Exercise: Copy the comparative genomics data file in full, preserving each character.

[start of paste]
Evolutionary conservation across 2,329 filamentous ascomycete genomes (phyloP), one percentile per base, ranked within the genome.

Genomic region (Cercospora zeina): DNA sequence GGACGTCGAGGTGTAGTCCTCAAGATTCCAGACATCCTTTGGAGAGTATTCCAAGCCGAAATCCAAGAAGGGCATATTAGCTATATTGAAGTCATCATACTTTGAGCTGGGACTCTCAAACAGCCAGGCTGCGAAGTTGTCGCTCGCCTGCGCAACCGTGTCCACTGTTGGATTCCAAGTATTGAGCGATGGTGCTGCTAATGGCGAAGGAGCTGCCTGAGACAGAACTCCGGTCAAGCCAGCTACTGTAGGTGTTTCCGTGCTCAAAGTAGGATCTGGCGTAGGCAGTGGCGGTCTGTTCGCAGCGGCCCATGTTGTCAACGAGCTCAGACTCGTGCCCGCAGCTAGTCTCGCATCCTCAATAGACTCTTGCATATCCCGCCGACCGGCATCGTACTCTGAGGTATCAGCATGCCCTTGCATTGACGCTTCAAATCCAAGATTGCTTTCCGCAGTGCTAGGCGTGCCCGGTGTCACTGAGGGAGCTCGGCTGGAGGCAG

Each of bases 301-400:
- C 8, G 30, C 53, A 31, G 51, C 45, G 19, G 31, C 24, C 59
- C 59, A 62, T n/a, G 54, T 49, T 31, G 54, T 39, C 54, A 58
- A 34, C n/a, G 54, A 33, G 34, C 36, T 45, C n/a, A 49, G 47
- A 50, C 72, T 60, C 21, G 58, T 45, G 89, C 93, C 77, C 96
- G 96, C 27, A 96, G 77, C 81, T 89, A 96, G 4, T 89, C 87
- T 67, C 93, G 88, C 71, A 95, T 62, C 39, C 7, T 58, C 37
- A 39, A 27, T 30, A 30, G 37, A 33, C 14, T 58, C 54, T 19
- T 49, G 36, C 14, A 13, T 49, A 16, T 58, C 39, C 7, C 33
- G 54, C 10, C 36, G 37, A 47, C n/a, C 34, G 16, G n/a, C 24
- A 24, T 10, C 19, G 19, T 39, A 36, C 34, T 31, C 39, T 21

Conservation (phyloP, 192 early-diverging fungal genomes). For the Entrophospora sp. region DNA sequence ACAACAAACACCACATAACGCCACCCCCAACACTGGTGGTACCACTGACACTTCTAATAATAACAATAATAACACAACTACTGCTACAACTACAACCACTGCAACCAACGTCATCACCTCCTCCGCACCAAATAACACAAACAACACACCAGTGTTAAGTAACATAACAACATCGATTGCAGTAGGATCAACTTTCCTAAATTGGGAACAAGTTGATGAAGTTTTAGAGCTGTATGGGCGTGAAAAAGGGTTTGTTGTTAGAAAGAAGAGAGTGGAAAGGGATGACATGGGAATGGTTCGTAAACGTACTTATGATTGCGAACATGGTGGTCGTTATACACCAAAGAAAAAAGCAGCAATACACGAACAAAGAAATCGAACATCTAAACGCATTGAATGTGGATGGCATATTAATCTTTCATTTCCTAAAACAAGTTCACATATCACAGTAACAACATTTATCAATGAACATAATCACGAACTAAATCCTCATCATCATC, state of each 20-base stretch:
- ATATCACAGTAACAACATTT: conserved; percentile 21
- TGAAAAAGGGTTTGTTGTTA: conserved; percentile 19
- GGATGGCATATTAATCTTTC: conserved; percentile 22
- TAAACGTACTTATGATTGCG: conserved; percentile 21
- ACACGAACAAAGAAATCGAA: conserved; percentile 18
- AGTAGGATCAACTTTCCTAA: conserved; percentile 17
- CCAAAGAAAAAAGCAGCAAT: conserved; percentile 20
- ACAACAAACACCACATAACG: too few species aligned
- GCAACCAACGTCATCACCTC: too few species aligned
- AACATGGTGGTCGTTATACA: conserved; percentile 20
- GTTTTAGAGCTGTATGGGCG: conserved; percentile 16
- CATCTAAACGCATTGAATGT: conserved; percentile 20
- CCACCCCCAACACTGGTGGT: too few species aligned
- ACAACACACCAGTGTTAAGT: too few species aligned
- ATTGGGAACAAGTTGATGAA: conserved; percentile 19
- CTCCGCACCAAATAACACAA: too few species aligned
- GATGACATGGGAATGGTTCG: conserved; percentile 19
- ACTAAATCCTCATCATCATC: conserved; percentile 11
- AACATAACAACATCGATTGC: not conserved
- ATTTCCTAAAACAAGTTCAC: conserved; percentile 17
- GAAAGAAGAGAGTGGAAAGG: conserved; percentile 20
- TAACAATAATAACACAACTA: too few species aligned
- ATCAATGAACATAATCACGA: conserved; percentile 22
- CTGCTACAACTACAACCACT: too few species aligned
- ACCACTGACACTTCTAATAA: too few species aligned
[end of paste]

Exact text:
Evolutionary conservation across 2,329 filamentous ascomycete genomes (phyloP), one percentile per base, ranked within the genome.

Genomic region (Cercospora zeina): DNA sequence GGACGTCGAGGTGTAGTCCTCAAGATTCCAGACATCCTTTGGAGAGTATTCCAAGCCGAAATCCAAGAAGGGCATATTAGCTATATTGAAGTCATCATACTTTGAGCTGGGACTCTCAAACAGCCAGGCTGCGAAGTTGTCGCTCGCCTGCGCAACCGTGTCCACTGTTGGATTCCAAGTATTGAGCGATGGTGCTGCTAATGGCGAAGGAGCTGCCTGAGACAGAACTCCGGTCAAGCCAGCTACTGTAGGTGTTTCCGTGCTCAAAGTAGGATCTGGCGTAGGCAGTGGCGGTCTGTTCGCAGCGGCCCATGTTGTCAACGAGCTCAGACTCGTGCCCGCAGCTAGTCTCGCATCCTCAATAGACTCTTGCATATCCCGCCGACCGGCATCGTACTCTGAGGTATCAGCATGCCCTTGCATTGACGCTTCAAATCCAAGATTGCTTTCCGCAGTGCTAGGCGTGCCCGGTGTCACTGAGGGAGCTCGGCTGGAGGCAG

Each of bases 301-400:
- C 8, G 30, C 53, A 31, G 51, C 45, G 19, G 31, C 24, C 59
- C 59, A 62, T n/a, G 54, T 49, T 31, G 54, T 39, C 54, A 58
- A 34, C n/a, G 54, A 33, G 34, C 36, T 45, C n/a, A 49, G 47
- A 50, C 72, T 60, C 21, G 58, T 45, G 89, C 93, C 77, C 96
- G 96, C 27, A 96, G 77, C 81, T 89, A 96, G 4, T 89, C 87
- T 67, C 93, G 88, C 71, A 95, T 62, C 39, C 7, T 58, C 37
- A 39, A 27, T 30, A 30, G 37, A 33, C 14, T 58, C 54, T 19
- T 49, G 36, C 14, A 13, T 49, A 16, T 58, C 39, C 7, C 33
- G 54, C 10, C 36, G 37, A 47, C n/a, C 34, G 16, G n/a, C 24
- A 24, T 10, C 19, G 19, T 39, A 36, C 34, T 31, C 39, T 21

Conservation (phyloP, 192 early-diverging fungal genomes). For the Entrophospora sp. region DNA sequence ACAACAAACACCACATAACGCCACCCCCAACACTGGTGGTACCACTGACACTTCTAATAATAACAATAATAACACAACTACTGCTACAACTACAACCACTGCAACCAACGTCATCACCTCCTCCGCACCAAATAACACAAACAACACACCAGTGTTAAGTAACATAACAACATCGATTGCAGTAGGATCAACTTTCCTAAATTGGGAACAAGTTGATGAAGTTTTAGAGCTGTATGGGCGTGAAAAAGGGTTTGTTGTTAGAAAGAAGAGAGTGGAAAGGGATGACATGGGAATGGTTCGTAAACGTACTTATGATTGCGAACATGGTGGTCGTTATACACCAAAGAAAAAAGCAGCAATACACGAACAAAGAAATCGAACATCTAAACGCATTGAATGTGGATGGCATATTAATCTTTCATTTCCTAAAACAAGTTCACATATCACAGTAACAACATTTATCAATGAACATAATCACGAACTAAATCCTCATCATCATC, state of each 20-base stretch:
- ATATCACAGTAACAACATTT: conserved; percentile 21
- TGAAAAAGGGTTTGTTGTTA: conserved; percentile 19
- GGATGGCATATTAATCTTTC: conserved; percentile 22
- TAAACGTACTTATGATTGCG: conserved; percentile 21
- ACACGAACAAAGAAATCGAA: conserved; percentile 18
- AGTAGGATCAACTTTCCTAA: conserved; percentile 17
- CCAAAGAAAAAAGCAGCAAT: conserved; percentile 20
- ACAACAAACACCACATAACG: too few species aligned
- GCAACCAACGTCATCACCTC: too few species aligned
- AACATGGTGGTCGTTATACA: conserved; percentile 20
- GTTTTAGAGCTGTATGGGCG: conserved; percentile 16
- CATCTAAACGCATTGAATGT: conserved; percentile 20
- CCACCCCCAACACTGGTGGT: too few species aligned
- ACAACACACCAGTGTTAAGT: too few species aligned
- ATTGGGAACAAGTTGATGAA: conserved; percentile 19
- CTCCGCACCAAATAACACAA: too few species aligned
- GATGACATGGGAATGGTTCG: conserved; percentile 19
- ACTAAATCCTCATCATCATC: conserved; percentile 11
- AACATAACAACATCGATTGC: not conserved
- ATTTCCTAAAACAAGTTCAC: conserved; percentile 17
- GAAAGAAGAGAGTGGAAAGG: conserved; percentile 20
- TAACAATAATAACACAACTA: too few species aligned
- ATCAATGAACATAATCACGA: conserved; percentile 22
- CTGCTACAACTACAACCACT: too few species aligned
- ACCACTGACACTTCTAATAA: too few species aligned